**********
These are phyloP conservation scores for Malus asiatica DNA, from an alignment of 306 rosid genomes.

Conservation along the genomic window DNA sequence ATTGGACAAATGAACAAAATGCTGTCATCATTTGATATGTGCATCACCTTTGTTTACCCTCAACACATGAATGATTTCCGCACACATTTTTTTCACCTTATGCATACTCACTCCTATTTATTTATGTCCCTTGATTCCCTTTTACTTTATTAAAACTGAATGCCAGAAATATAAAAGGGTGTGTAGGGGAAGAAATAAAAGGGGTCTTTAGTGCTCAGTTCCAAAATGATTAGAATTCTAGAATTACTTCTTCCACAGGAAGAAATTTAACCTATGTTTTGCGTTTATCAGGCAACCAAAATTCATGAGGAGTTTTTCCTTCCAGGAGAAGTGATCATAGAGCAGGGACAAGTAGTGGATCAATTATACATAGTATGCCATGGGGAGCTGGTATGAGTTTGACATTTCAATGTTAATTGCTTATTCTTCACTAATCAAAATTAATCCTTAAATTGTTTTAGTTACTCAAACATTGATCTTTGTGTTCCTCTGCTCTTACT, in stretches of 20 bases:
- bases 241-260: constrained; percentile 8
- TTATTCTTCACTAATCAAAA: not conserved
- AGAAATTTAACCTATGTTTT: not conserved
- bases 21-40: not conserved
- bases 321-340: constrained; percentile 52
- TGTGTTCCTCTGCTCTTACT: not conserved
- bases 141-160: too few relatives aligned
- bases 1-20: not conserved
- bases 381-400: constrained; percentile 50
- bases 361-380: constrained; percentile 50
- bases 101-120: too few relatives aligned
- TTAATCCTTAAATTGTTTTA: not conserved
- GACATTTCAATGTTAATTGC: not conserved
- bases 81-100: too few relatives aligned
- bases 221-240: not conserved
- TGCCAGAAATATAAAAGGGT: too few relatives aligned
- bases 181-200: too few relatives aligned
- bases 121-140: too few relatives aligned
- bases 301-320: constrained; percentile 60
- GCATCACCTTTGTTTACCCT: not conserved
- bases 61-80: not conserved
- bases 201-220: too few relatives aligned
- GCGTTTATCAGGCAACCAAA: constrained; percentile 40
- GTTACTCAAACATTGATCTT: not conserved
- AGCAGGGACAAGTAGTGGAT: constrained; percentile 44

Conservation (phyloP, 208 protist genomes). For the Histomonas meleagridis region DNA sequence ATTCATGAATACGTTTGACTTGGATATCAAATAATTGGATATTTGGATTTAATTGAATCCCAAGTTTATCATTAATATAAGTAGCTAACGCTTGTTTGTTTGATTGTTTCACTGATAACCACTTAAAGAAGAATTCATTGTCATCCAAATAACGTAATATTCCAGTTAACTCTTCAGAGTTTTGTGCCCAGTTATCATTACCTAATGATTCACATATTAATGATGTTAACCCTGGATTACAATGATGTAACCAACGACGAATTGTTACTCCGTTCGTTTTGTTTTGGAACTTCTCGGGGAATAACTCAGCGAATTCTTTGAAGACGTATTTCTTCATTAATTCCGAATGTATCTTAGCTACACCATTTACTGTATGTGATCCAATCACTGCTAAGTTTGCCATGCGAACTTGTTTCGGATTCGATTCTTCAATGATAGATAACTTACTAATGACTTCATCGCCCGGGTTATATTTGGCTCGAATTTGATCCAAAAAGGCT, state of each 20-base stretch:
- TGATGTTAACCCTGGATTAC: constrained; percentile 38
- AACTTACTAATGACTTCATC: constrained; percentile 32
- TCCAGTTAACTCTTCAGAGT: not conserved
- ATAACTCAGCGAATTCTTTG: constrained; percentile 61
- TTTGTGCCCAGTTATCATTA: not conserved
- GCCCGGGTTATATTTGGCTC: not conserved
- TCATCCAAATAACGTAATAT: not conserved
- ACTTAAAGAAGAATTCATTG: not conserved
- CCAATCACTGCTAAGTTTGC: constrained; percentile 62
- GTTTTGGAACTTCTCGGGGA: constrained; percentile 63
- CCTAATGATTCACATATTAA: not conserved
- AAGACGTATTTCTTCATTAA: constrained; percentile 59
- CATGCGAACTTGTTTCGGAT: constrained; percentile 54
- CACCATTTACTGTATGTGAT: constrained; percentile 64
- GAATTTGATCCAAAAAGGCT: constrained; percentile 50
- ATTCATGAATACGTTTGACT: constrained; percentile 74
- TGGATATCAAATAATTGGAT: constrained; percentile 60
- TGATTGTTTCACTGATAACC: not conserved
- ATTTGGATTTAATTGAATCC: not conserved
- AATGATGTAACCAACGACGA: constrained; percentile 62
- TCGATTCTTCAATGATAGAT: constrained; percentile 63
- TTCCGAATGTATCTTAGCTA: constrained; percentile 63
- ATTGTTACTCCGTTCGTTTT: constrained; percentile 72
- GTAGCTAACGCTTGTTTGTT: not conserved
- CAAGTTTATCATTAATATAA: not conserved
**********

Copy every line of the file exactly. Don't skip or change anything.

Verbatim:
These are phyloP conservation scores for Malus asiatica DNA, from an alignment of 306 rosid genomes.

Conservation along the genomic window DNA sequence ATTGGACAAATGAACAAAATGCTGTCATCATTTGATATGTGCATCACCTTTGTTTACCCTCAACACATGAATGATTTCCGCACACATTTTTTTCACCTTATGCATACTCACTCCTATTTATTTATGTCCCTTGATTCCCTTTTACTTTATTAAAACTGAATGCCAGAAATATAAAAGGGTGTGTAGGGGAAGAAATAAAAGGGGTCTTTAGTGCTCAGTTCCAAAATGATTAGAATTCTAGAATTACTTCTTCCACAGGAAGAAATTTAACCTATGTTTTGCGTTTATCAGGCAACCAAAATTCATGAGGAGTTTTTCCTTCCAGGAGAAGTGATCATAGAGCAGGGACAAGTAGTGGATCAATTATACATAGTATGCCATGGGGAGCTGGTATGAGTTTGACATTTCAATGTTAATTGCTTATTCTTCACTAATCAAAATTAATCCTTAAATTGTTTTAGTTACTCAAACATTGATCTTTGTGTTCCTCTGCTCTTACT, in stretches of 20 bases:
- bases 241-260: constrained; percentile 8
- TTATTCTTCACTAATCAAAA: not conserved
- AGAAATTTAACCTATGTTTT: not conserved
- bases 21-40: not conserved
- bases 321-340: constrained; percentile 52
- TGTGTTCCTCTGCTCTTACT: not conserved
- bases 141-160: too few relatives aligned
- bases 1-20: not conserved
- bases 381-400: constrained; percentile 50
- bases 361-380: constrained; percentile 50
- bases 101-120: too few relatives aligned
- TTAATCCTTAAATTGTTTTA: not conserved
- GACATTTCAATGTTAATTGC: not conserved
- bases 81-100: too few relatives aligned
- bases 221-240: not conserved
- TGCCAGAAATATAAAAGGGT: too few relatives aligned
- bases 181-200: too few relatives aligned
- bases 121-140: too few relatives aligned
- bases 301-320: constrained; percentile 60
- GCATCACCTTTGTTTACCCT: not conserved
- bases 61-80: not conserved
- bases 201-220: too few relatives aligned
- GCGTTTATCAGGCAACCAAA: constrained; percentile 40
- GTTACTCAAACATTGATCTT: not conserved
- AGCAGGGACAAGTAGTGGAT: constrained; percentile 44

Conservation (phyloP, 208 protist genomes). For the Histomonas meleagridis region DNA sequence ATTCATGAATACGTTTGACTTGGATATCAAATAATTGGATATTTGGATTTAATTGAATCCCAAGTTTATCATTAATATAAGTAGCTAACGCTTGTTTGTTTGATTGTTTCACTGATAACCACTTAAAGAAGAATTCATTGTCATCCAAATAACGTAATATTCCAGTTAACTCTTCAGAGTTTTGTGCCCAGTTATCATTACCTAATGATTCACATATTAATGATGTTAACCCTGGATTACAATGATGTAACCAACGACGAATTGTTACTCCGTTCGTTTTGTTTTGGAACTTCTCGGGGAATAACTCAGCGAATTCTTTGAAGACGTATTTCTTCATTAATTCCGAATGTATCTTAGCTACACCATTTACTGTATGTGATCCAATCACTGCTAAGTTTGCCATGCGAACTTGTTTCGGATTCGATTCTTCAATGATAGATAACTTACTAATGACTTCATCGCCCGGGTTATATTTGGCTCGAATTTGATCCAAAAAGGCT, state of each 20-base stretch:
- TGATGTTAACCCTGGATTAC: constrained; percentile 38
- AACTTACTAATGACTTCATC: constrained; percentile 32
- TCCAGTTAACTCTTCAGAGT: not conserved
- ATAACTCAGCGAATTCTTTG: constrained; percentile 61
- TTTGTGCCCAGTTATCATTA: not conserved
- GCCCGGGTTATATTTGGCTC: not conserved
- TCATCCAAATAACGTAATAT: not conserved
- ACTTAAAGAAGAATTCATTG: not conserved
- CCAATCACTGCTAAGTTTGC: constrained; percentile 62
- GTTTTGGAACTTCTCGGGGA: constrained; percentile 63
- CCTAATGATTCACATATTAA: not conserved
- AAGACGTATTTCTTCATTAA: constrained; percentile 59
- CATGCGAACTTGTTTCGGAT: constrained; percentile 54
- CACCATTTACTGTATGTGAT: constrained; percentile 64
- GAATTTGATCCAAAAAGGCT: constrained; percentile 50
- ATTCATGAATACGTTTGACT: constrained; percentile 74
- TGGATATCAAATAATTGGAT: constrained; percentile 60
- TGATTGTTTCACTGATAACC: not conserved
- ATTTGGATTTAATTGAATCC: not conserved
- AATGATGTAACCAACGACGA: constrained; percentile 62
- TCGATTCTTCAATGATAGAT: constrained; percentile 63
- TTCCGAATGTATCTTAGCTA: constrained; percentile 63
- ATTGTTACTCCGTTCGTTTT: constrained; percentile 72
- GTAGCTAACGCTTGTTTGTT: not conserved
- CAAGTTTATCATTAATATAA: not conserved